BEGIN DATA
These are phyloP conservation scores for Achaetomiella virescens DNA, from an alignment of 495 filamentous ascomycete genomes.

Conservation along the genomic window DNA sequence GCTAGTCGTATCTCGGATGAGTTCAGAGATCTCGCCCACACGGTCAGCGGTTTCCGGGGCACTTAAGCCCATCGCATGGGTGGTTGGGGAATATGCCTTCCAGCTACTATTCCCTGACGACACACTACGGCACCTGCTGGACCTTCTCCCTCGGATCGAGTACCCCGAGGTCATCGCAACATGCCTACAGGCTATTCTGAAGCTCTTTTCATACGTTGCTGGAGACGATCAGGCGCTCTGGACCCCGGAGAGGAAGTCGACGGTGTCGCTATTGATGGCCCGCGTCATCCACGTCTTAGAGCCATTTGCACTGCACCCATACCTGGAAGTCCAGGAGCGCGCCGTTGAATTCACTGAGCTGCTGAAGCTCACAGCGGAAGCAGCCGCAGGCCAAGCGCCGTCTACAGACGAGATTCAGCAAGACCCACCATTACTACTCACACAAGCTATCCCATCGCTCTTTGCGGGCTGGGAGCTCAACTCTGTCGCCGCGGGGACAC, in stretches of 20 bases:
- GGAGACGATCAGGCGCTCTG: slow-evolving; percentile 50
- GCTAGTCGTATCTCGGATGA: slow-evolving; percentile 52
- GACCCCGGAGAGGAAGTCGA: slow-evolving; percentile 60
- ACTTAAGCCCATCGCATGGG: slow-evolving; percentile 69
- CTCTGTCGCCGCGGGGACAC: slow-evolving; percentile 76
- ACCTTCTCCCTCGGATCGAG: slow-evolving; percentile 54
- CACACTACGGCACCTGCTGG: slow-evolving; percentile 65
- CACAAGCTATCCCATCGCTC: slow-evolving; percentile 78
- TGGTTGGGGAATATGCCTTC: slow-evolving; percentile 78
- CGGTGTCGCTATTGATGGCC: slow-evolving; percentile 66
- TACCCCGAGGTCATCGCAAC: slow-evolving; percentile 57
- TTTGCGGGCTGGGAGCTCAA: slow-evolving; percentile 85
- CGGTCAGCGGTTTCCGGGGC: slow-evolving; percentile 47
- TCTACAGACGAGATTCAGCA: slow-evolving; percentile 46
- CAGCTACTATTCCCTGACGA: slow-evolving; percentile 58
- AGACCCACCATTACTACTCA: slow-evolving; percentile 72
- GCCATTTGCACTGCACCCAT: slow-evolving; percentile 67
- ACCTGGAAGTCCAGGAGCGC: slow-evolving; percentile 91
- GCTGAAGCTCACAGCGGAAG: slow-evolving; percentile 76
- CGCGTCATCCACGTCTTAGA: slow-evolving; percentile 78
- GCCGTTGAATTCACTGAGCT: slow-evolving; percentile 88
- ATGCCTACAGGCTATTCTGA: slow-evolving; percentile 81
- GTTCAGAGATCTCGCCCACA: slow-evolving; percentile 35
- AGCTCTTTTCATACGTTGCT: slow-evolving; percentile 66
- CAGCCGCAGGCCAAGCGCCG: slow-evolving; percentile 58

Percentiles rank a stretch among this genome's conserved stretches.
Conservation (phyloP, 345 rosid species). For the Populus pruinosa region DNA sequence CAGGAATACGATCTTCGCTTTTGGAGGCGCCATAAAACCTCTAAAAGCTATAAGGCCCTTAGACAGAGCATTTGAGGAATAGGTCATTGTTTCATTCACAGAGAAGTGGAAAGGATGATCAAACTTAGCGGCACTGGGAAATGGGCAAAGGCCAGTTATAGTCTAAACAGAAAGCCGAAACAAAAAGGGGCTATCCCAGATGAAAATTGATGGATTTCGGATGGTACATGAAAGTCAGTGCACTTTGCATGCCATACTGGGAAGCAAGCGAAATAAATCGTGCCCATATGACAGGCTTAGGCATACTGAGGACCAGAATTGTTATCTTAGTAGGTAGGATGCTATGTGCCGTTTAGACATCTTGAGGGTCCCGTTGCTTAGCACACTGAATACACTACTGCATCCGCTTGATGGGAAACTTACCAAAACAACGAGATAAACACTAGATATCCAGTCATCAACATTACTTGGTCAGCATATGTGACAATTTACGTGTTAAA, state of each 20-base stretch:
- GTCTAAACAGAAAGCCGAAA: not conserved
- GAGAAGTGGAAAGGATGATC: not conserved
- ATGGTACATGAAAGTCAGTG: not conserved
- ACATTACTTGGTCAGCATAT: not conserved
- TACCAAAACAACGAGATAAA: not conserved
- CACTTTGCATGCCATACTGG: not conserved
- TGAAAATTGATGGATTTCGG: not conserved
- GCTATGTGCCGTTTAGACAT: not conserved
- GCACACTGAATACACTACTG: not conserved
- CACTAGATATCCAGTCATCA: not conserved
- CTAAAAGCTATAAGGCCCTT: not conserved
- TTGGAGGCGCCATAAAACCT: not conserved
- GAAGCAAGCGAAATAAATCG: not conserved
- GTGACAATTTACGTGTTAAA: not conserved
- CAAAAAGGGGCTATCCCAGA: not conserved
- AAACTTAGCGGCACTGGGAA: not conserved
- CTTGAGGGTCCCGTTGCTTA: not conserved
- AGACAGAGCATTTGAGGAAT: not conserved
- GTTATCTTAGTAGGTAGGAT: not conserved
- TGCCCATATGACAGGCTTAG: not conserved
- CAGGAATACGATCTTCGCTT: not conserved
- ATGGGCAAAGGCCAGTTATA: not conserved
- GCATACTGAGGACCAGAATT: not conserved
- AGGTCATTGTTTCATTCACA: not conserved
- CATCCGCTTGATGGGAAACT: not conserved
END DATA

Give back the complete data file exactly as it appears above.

These are phyloP conservation scores for Achaetomiella virescens DNA, from an alignment of 495 filamentous ascomycete genomes.

Conservation along the genomic window DNA sequence GCTAGTCGTATCTCGGATGAGTTCAGAGATCTCGCCCACACGGTCAGCGGTTTCCGGGGCACTTAAGCCCATCGCATGGGTGGTTGGGGAATATGCCTTCCAGCTACTATTCCCTGACGACACACTACGGCACCTGCTGGACCTTCTCCCTCGGATCGAGTACCCCGAGGTCATCGCAACATGCCTACAGGCTATTCTGAAGCTCTTTTCATACGTTGCTGGAGACGATCAGGCGCTCTGGACCCCGGAGAGGAAGTCGACGGTGTCGCTATTGATGGCCCGCGTCATCCACGTCTTAGAGCCATTTGCACTGCACCCATACCTGGAAGTCCAGGAGCGCGCCGTTGAATTCACTGAGCTGCTGAAGCTCACAGCGGAAGCAGCCGCAGGCCAAGCGCCGTCTACAGACGAGATTCAGCAAGACCCACCATTACTACTCACACAAGCTATCCCATCGCTCTTTGCGGGCTGGGAGCTCAACTCTGTCGCCGCGGGGACAC, in stretches of 20 bases:
- GGAGACGATCAGGCGCTCTG: slow-evolving; percentile 50
- GCTAGTCGTATCTCGGATGA: slow-evolving; percentile 52
- GACCCCGGAGAGGAAGTCGA: slow-evolving; percentile 60
- ACTTAAGCCCATCGCATGGG: slow-evolving; percentile 69
- CTCTGTCGCCGCGGGGACAC: slow-evolving; percentile 76
- ACCTTCTCCCTCGGATCGAG: slow-evolving; percentile 54
- CACACTACGGCACCTGCTGG: slow-evolving; percentile 65
- CACAAGCTATCCCATCGCTC: slow-evolving; percentile 78
- TGGTTGGGGAATATGCCTTC: slow-evolving; percentile 78
- CGGTGTCGCTATTGATGGCC: slow-evolving; percentile 66
- TACCCCGAGGTCATCGCAAC: slow-evolving; percentile 57
- TTTGCGGGCTGGGAGCTCAA: slow-evolving; percentile 85
- CGGTCAGCGGTTTCCGGGGC: slow-evolving; percentile 47
- TCTACAGACGAGATTCAGCA: slow-evolving; percentile 46
- CAGCTACTATTCCCTGACGA: slow-evolving; percentile 58
- AGACCCACCATTACTACTCA: slow-evolving; percentile 72
- GCCATTTGCACTGCACCCAT: slow-evolving; percentile 67
- ACCTGGAAGTCCAGGAGCGC: slow-evolving; percentile 91
- GCTGAAGCTCACAGCGGAAG: slow-evolving; percentile 76
- CGCGTCATCCACGTCTTAGA: slow-evolving; percentile 78
- GCCGTTGAATTCACTGAGCT: slow-evolving; percentile 88
- ATGCCTACAGGCTATTCTGA: slow-evolving; percentile 81
- GTTCAGAGATCTCGCCCACA: slow-evolving; percentile 35
- AGCTCTTTTCATACGTTGCT: slow-evolving; percentile 66
- CAGCCGCAGGCCAAGCGCCG: slow-evolving; percentile 58

Percentiles rank a stretch among this genome's conserved stretches.
Conservation (phyloP, 345 rosid species). For the Populus pruinosa region DNA sequence CAGGAATACGATCTTCGCTTTTGGAGGCGCCATAAAACCTCTAAAAGCTATAAGGCCCTTAGACAGAGCATTTGAGGAATAGGTCATTGTTTCATTCACAGAGAAGTGGAAAGGATGATCAAACTTAGCGGCACTGGGAAATGGGCAAAGGCCAGTTATAGTCTAAACAGAAAGCCGAAACAAAAAGGGGCTATCCCAGATGAAAATTGATGGATTTCGGATGGTACATGAAAGTCAGTGCACTTTGCATGCCATACTGGGAAGCAAGCGAAATAAATCGTGCCCATATGACAGGCTTAGGCATACTGAGGACCAGAATTGTTATCTTAGTAGGTAGGATGCTATGTGCCGTTTAGACATCTTGAGGGTCCCGTTGCTTAGCACACTGAATACACTACTGCATCCGCTTGATGGGAAACTTACCAAAACAACGAGATAAACACTAGATATCCAGTCATCAACATTACTTGGTCAGCATATGTGACAATTTACGTGTTAAA, state of each 20-base stretch:
- GTCTAAACAGAAAGCCGAAA: not conserved
- GAGAAGTGGAAAGGATGATC: not conserved
- ATGGTACATGAAAGTCAGTG: not conserved
- ACATTACTTGGTCAGCATAT: not conserved
- TACCAAAACAACGAGATAAA: not conserved
- CACTTTGCATGCCATACTGG: not conserved
- TGAAAATTGATGGATTTCGG: not conserved
- GCTATGTGCCGTTTAGACAT: not conserved
- GCACACTGAATACACTACTG: not conserved
- CACTAGATATCCAGTCATCA: not conserved
- CTAAAAGCTATAAGGCCCTT: not conserved
- TTGGAGGCGCCATAAAACCT: not conserved
- GAAGCAAGCGAAATAAATCG: not conserved
- GTGACAATTTACGTGTTAAA: not conserved
- CAAAAAGGGGCTATCCCAGA: not conserved
- AAACTTAGCGGCACTGGGAA: not conserved
- CTTGAGGGTCCCGTTGCTTA: not conserved
- AGACAGAGCATTTGAGGAAT: not conserved
- GTTATCTTAGTAGGTAGGAT: not conserved
- TGCCCATATGACAGGCTTAG: not conserved
- CAGGAATACGATCTTCGCTT: not conserved
- ATGGGCAAAGGCCAGTTATA: not conserved
- GCATACTGAGGACCAGAATT: not conserved
- AGGTCATTGTTTCATTCACA: not conserved
- CATCCGCTTGATGGGAAACT: not conserved